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U.S. intercepts Russian jets near Alaska for 2nd straight day

By
Nicholas Sakelaris
A U.S. F-22 fighter jet flies alongside a Russian Tu-95 bomber Tuesday off the northern coast of Alaska. Photo courtesy NORAD Command/Twitter
A U.S. F-22 fighter jet flies alongside a Russian Tu-95 bomber Tuesday off the northern coast of Alaska. Photo courtesy NORAD Command/Twitter

May 22 (UPI) -- For the second day in a row, officials say the U.S. military has intercepted Russian military jets near the Alaskan coast.

North American Aerospace Defense Command said Wednesday American pilots intercepted Russian Tu-95 bombers and Su-35 fighter jets on Tuesday. U.S. F-22 fighters chased the Russian planes until they left the Alaskan Air Defense Identification Zone.

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NORAD said the bombers entered the zone, were intercepted and left -- only to return a short time later, accompanied by the Russian fighters.

U.S. officials said the Russian planes didn't enter U.S. sovereign airspace, which extends vertically above U.S. territorial waters. Aircraft are allowed to fly in the ADIZ without authorization, but will be intercepted and treated as enemy aircraft.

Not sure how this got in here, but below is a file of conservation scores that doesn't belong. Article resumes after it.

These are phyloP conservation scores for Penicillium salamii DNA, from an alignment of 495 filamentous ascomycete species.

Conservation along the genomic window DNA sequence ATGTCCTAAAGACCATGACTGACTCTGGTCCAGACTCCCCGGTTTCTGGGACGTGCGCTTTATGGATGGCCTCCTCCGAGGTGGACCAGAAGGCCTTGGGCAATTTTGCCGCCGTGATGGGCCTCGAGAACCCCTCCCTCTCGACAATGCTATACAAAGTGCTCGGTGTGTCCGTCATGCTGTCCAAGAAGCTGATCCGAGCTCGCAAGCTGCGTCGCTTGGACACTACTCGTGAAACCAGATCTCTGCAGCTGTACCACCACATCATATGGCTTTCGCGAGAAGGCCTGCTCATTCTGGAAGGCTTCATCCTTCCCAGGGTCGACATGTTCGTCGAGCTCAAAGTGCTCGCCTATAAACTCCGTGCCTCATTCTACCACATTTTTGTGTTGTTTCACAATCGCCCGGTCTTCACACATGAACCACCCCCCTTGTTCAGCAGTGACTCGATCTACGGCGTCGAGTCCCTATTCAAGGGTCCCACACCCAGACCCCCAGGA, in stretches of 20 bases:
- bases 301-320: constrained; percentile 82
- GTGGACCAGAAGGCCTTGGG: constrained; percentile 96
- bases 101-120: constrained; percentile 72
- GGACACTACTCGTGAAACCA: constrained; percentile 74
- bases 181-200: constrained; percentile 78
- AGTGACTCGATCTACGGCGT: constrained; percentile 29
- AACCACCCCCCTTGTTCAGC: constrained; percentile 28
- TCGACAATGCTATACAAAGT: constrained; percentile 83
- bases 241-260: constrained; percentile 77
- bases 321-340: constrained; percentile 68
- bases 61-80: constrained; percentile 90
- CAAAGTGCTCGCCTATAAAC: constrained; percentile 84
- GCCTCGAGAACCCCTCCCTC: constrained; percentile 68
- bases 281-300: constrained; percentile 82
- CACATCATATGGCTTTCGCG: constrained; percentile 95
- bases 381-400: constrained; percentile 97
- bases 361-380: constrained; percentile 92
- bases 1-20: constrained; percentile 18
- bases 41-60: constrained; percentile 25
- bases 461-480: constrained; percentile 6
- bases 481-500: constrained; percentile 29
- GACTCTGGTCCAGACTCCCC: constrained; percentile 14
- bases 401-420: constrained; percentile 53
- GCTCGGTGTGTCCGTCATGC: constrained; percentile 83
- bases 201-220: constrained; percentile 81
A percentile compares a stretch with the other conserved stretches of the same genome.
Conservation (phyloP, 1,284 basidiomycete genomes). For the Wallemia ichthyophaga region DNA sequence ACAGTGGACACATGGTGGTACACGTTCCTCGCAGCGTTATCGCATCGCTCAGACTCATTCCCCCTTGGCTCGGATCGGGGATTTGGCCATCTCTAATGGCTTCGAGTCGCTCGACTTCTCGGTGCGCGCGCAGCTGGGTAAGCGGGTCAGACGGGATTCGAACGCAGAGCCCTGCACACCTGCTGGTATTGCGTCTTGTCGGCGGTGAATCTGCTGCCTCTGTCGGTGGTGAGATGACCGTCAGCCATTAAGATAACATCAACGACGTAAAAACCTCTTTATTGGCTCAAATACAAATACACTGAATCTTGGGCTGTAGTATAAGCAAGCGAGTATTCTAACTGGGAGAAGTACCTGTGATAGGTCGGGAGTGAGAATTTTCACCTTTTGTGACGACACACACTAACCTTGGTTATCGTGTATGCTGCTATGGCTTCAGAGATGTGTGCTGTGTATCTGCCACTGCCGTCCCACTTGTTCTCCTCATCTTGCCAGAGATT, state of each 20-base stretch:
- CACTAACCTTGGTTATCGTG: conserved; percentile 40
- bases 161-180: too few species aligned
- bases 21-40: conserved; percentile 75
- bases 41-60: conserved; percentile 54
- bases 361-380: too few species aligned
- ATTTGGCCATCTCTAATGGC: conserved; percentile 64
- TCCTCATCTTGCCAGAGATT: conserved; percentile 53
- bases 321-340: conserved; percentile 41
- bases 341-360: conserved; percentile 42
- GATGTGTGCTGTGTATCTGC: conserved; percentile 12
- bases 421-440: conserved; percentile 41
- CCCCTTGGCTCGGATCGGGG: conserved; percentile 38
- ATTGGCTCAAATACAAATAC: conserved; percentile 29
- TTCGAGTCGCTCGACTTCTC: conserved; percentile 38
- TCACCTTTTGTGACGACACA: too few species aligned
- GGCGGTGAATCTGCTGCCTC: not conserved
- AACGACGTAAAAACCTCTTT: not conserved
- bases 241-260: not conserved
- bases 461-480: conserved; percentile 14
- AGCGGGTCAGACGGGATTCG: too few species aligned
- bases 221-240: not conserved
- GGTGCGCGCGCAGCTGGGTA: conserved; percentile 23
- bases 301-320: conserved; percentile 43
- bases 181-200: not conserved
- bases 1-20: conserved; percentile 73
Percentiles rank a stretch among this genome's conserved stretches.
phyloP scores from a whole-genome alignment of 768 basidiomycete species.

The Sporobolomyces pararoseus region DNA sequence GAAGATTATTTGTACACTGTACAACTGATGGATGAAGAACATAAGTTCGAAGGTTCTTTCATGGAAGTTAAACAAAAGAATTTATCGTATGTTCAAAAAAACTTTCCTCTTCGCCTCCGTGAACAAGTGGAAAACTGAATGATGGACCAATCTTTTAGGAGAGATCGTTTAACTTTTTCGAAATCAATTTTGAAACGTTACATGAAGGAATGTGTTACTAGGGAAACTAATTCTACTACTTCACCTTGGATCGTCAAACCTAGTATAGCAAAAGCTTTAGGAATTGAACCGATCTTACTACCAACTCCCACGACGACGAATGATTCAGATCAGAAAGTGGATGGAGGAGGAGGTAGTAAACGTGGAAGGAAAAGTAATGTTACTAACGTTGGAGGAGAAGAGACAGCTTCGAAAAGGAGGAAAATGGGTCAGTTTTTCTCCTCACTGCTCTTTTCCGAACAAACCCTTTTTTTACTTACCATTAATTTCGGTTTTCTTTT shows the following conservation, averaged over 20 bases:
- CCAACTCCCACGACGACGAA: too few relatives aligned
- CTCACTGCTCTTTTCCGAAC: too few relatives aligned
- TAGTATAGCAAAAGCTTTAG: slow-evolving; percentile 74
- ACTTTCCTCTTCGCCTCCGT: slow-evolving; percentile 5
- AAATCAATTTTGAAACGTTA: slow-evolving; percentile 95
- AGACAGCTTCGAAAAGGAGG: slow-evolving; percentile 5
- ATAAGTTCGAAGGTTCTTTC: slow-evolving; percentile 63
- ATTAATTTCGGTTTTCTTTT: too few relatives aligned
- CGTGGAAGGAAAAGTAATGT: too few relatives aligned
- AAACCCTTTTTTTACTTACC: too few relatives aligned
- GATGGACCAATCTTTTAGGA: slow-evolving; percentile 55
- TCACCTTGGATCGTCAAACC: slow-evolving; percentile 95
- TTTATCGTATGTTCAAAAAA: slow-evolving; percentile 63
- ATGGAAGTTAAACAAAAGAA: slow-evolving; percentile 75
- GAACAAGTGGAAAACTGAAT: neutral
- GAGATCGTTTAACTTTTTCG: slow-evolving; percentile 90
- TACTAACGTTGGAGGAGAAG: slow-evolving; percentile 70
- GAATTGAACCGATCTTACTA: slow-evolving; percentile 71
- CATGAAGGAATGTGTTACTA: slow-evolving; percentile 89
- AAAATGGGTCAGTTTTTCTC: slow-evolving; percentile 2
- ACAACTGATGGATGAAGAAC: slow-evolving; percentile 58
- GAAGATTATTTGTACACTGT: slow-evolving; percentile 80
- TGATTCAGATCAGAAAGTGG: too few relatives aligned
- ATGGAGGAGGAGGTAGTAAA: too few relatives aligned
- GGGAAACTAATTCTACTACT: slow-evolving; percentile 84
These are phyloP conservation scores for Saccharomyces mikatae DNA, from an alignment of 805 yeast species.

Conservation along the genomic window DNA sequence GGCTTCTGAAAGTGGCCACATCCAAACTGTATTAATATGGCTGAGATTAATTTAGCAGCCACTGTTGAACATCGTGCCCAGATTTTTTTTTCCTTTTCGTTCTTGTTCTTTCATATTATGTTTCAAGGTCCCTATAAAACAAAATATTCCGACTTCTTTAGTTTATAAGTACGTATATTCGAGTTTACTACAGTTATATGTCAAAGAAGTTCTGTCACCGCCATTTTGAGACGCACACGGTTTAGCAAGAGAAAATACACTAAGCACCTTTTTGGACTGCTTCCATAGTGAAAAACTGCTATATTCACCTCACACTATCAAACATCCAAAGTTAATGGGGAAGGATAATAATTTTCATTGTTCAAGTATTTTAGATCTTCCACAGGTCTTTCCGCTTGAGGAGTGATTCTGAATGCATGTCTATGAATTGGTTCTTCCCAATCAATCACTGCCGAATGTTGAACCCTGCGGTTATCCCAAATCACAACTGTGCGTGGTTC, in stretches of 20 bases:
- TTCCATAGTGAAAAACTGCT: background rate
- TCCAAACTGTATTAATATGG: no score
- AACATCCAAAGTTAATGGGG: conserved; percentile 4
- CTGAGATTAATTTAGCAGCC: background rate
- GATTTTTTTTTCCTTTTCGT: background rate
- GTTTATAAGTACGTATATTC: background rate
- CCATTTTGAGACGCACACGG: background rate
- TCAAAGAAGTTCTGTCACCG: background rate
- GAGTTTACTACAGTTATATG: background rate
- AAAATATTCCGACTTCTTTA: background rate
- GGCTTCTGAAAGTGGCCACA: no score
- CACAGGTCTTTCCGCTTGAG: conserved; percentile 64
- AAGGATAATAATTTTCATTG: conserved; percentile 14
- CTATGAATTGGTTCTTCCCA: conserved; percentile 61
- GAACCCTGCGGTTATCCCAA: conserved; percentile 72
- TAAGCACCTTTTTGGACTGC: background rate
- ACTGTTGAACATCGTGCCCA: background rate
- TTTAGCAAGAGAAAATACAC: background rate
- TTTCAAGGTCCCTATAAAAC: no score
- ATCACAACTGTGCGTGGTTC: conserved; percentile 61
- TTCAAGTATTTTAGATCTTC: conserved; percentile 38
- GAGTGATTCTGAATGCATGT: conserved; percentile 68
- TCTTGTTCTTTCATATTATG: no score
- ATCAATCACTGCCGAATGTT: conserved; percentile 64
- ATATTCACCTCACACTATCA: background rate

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An E-3 spy plane monitored the airspace while a U.S. KC-135 refueling plane provided support during the mission.

The encounter Tuesday was the second in two days involving Russian planes. Monday, U.S. pilots intercepted six Russian military planes. The Russian defense ministry said they were "scheduled sorties" over neutral waters.

NORAD said U.S. forces have intercepted an average of six or seven Russian planes in the Alaska zone every year since 2007.

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"This is the 4th and 5th intercepts this year and we have the 2nd day in a row that Russia has flown into the Alaskan ADIZ," NORAD said in a tweet.

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